Welcome to this edition of Five Dollar Dives, where I will be reviewing the game Running Ninja.
This game had me a little surprised. While I did get some of what I expected, a few of the game’s mechanics did have me raising an eyebrow. Not in a bad way though, as I was left thinking, “Well that’s interesting.” There is definitely some missed potential. However, considering the price that I paid for it, I was not expecting anything ground breaking.
Running Ninja is a 2D platformer. The things that makes this game stand out are the mechanics after you jump on the platforms. Jumping on it isn’t really the right term as you just have to enter their space, so to keep it simple I will say when you interact with the platforms. The platforms only appear as a white outline that you can interact with, when you do they then change into different colors. This does help to add some color to the game. The interesting thing about this, however, is that the blocks start to rotate depending on how you land on them once you have interacted with them.
There are some areas where the game is quite rough around the edges. However, I am going to start with what this game does right first off. For any 2D platformer the thing it needs to get right is the movement. Running Ninja accomplishes this. You can easily move from one block to the next, but it’s not totally effortless as you need to be keenly aware of what you are doing to succeed. The most common result of falling is your demise.
Another thing done well is ramping up the difficulty at a reasonable pace. You are not overwhelmed too quickly by it, although there are a few rooms that you may need to attempt a few more times than you may want to admit. I did end up getting killed once in the first room, which is not my proudest moment. Sometimes the game straddles the line between difficult and punishing. This comes from the fact you have to move quickly and the blocks that fall are somewhat random, so some runs feel like you got through it due more to luck than skill.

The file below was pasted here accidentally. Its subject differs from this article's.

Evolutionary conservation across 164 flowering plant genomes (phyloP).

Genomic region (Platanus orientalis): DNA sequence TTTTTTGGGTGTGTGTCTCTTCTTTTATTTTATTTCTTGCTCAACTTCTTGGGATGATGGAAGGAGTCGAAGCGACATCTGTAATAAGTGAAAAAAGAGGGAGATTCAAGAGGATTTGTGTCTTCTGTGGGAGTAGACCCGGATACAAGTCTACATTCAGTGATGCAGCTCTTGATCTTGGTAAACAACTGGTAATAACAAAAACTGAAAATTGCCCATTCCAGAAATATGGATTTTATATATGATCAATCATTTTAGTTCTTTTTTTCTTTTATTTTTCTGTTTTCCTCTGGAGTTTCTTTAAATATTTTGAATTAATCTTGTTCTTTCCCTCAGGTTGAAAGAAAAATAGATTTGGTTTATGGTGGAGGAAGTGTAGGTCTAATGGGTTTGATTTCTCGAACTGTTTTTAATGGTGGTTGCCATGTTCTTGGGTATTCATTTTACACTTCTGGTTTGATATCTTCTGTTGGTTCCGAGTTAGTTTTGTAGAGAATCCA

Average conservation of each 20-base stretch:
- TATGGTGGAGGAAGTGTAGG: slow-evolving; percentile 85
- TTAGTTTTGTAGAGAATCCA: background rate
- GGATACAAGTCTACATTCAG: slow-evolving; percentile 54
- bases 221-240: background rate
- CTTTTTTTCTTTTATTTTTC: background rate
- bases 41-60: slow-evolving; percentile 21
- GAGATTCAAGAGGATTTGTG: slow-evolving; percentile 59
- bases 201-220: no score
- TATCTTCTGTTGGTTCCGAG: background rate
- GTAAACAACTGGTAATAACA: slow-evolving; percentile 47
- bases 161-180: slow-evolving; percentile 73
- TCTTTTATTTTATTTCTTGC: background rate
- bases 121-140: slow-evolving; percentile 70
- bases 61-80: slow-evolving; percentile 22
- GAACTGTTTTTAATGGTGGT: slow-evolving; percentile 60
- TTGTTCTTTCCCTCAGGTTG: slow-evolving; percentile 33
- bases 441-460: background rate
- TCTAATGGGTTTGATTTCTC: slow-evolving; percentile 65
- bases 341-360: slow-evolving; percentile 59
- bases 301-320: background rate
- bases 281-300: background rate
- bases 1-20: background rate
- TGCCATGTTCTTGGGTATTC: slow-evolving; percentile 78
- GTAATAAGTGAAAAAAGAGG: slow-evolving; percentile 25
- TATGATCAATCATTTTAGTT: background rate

Running Ninja starts to falter at the checkpoint system along with room length, although they are linked to each other. The horizontal rooms are the worst as I found most of them to be just a little too long. I often found myself starting to get tired of the room I was on just as I completed it. This is something that comes down to personal preference, so I am not going to fault the game too much for it. It would have been nice if the horizontal rooms had a checkpoint in the middle like the vertical rooms. This would help to alleviate the feeling that the rooms are too long. This game, however, seems to want to place itself as being rather difficult.
The graphics are not mind-blowing. They do the job of portraying what will kill you, where you can stand and jump to, and where the check points are. A small thing I found myself liking is a red band that flows after you. It looks like a scarf, however there is nothing there when you stand still. It’s useful for tracking direction if you get disoriented.
The thing that feels like a missed opportunity is the lack of controller support. The game controls are fine without it, but using a controller would allow for even more precise movement control. I consider this to be more of a nitpick than anything, as this comes down to personal preference for myself. When I play platformers, I like being able to sit back in my chair rather than be stuck at the keyboard.
Options between windowed mode and full screen are available. You are also able to select what resolution you want to play in. There are also sliders for sound.
This one was a bit of a tough one for me to come to a verdict on. For the price and what I got out of it I would recommend Running Ninja. I hope the developer continues their work as they have shown significant improvements between titles thus far.
Store Page: Running Ninja
Developer/Publisher: BBB Games
Release Date: March 13, 2019
Price: $0.99 USD
Time Played: 30 Minutes